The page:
Make a promise to yourself that you will include these food in your child’s diet to pack a nutritional punch. (Source: Thinkstock/Getty Images)
The biggest concern of every mother is whether her child is getting enough nutrition from the daily diet or not. With processed and fast foods finding a special spot in our fridge, the risk of consuming calorie-laden food is an all-time high.
On this Children’s Day, make a promise to yourself that you will include these food in your child’s dietary regime to pack a nutritional punch.
Low calcium intake has been linked to lower bone mineral density, which increases the risk of osteoporosis and broken bones. Building mass bones mostly happen during childhood and adolescence. Some of the foods rich in calcium include milk, yogurt and varieties of cheese. Certain green vegetables including broccoli and kale, whole canned fish with soft edible bones such as sardines, nuts, tofu and soy milk also make it to the list.
Milk contains calcium. (Source: Thinkstock/Getty Images)
Vitamin A promotes a good immune system, helps in natural growth and development, repairs tissue and develops bone mass. Furthermore, it is essential for the growth of cells and prevents vision problems. It is fat soluble and can be found in vegetables and dairy products. Some of the good sources include milk, cheese, eggs and leafy vegetables, tomatoes, carrots and fruits like oranges, apricots and peaches.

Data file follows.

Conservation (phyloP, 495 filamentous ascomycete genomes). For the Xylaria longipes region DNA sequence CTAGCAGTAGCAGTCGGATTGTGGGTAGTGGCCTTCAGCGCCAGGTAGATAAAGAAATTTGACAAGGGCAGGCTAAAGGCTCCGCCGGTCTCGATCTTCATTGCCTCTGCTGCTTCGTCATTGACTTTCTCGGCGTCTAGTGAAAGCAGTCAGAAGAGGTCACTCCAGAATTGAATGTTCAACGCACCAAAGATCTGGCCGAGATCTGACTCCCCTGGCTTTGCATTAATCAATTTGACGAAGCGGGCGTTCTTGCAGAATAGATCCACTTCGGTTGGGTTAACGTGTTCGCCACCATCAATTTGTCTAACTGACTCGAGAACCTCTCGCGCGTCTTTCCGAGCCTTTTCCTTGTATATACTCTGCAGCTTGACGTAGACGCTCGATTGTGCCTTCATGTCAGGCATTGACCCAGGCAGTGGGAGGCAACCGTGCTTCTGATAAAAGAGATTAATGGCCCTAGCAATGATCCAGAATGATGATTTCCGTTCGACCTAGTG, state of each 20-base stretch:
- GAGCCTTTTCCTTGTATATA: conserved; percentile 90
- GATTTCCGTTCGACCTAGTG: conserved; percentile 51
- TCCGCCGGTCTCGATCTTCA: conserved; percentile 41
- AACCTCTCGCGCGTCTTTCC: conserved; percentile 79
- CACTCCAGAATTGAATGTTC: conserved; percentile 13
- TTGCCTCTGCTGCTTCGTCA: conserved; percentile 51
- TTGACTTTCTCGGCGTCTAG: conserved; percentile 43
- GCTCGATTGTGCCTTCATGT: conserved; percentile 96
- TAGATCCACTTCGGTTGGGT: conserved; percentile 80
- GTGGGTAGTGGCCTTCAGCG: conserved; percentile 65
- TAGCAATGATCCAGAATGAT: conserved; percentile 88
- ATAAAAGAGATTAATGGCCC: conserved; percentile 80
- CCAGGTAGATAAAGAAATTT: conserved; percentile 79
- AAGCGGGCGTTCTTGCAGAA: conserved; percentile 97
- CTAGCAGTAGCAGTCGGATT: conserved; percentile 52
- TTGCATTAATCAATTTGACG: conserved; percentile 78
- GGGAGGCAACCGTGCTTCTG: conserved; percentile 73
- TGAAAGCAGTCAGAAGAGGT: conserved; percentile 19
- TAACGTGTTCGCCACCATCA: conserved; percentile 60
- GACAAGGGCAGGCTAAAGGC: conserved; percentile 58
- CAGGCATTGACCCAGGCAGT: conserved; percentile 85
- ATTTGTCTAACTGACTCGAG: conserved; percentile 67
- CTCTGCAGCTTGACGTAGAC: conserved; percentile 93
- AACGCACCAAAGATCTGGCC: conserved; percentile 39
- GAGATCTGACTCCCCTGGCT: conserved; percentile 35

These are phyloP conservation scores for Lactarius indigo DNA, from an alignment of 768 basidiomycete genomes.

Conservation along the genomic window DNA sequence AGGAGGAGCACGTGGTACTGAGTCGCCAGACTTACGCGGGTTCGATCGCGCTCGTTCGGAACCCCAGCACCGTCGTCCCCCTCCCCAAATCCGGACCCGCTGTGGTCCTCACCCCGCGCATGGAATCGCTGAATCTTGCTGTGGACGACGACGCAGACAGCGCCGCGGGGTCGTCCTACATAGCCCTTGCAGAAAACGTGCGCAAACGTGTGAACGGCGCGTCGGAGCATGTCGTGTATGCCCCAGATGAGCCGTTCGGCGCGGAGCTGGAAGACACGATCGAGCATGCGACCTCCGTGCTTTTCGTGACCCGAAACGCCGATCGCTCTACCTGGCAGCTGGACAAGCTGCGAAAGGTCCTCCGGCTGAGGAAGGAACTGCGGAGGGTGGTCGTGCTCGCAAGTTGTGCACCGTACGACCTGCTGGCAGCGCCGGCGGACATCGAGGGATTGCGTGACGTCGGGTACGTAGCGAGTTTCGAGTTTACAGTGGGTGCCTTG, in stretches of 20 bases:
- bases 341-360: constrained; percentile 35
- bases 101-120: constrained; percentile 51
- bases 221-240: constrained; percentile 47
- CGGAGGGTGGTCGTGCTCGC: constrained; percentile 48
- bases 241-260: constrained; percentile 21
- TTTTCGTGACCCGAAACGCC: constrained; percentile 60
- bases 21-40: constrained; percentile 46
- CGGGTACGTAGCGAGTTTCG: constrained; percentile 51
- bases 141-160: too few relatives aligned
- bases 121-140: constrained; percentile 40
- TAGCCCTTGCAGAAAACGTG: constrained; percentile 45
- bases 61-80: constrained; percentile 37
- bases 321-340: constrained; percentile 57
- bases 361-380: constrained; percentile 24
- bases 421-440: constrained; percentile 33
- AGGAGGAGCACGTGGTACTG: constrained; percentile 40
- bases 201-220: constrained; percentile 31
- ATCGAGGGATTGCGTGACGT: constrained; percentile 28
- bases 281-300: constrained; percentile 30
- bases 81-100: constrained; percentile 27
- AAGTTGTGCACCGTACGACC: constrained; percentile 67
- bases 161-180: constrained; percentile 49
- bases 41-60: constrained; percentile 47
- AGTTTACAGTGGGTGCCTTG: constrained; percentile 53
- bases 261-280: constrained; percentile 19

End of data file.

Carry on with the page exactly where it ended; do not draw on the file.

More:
Oranges are rich in vitamin A. (Source: Thinkstock/Getty Images)
Vitamin E supports immune function, helps protect blood cells from damaging and prevents inflammation. Its antioxidant properties also promote eye health. It can be found in vegetable oils, nuts, green leafy vegetables, whole grains and avocados.
Leafy vegetables have vitamin E. (Source: Thinkstock/Getty Images)
Iron helps in the development of the brain and nervous system. An iron deficiency can lower the production of oxygen-carrying red blood cells which can result in anemia. Most animal products like meat, eggs and fish are rich in iron. Legumes, pumpkin seeds, spinach and quinoa are some of the other sources.
Eggs contain iron. (Source: Thinkstock/Getty Images)
Fibre is very important for digestion and helps in treating constipation. Soluble fibre dissolves in water, becomes a gelatinous form and slows digestion, which in turn helps absorb essential nutrients from foods. Some of the best sources of fibre are apples, berries, citrus foods, oatmeal, potatoes and barley.
Berries are a rich source of fibre. (Source: Thinkstock/Getty Images)
Include these power foods in your child’s diet for a healthy growth.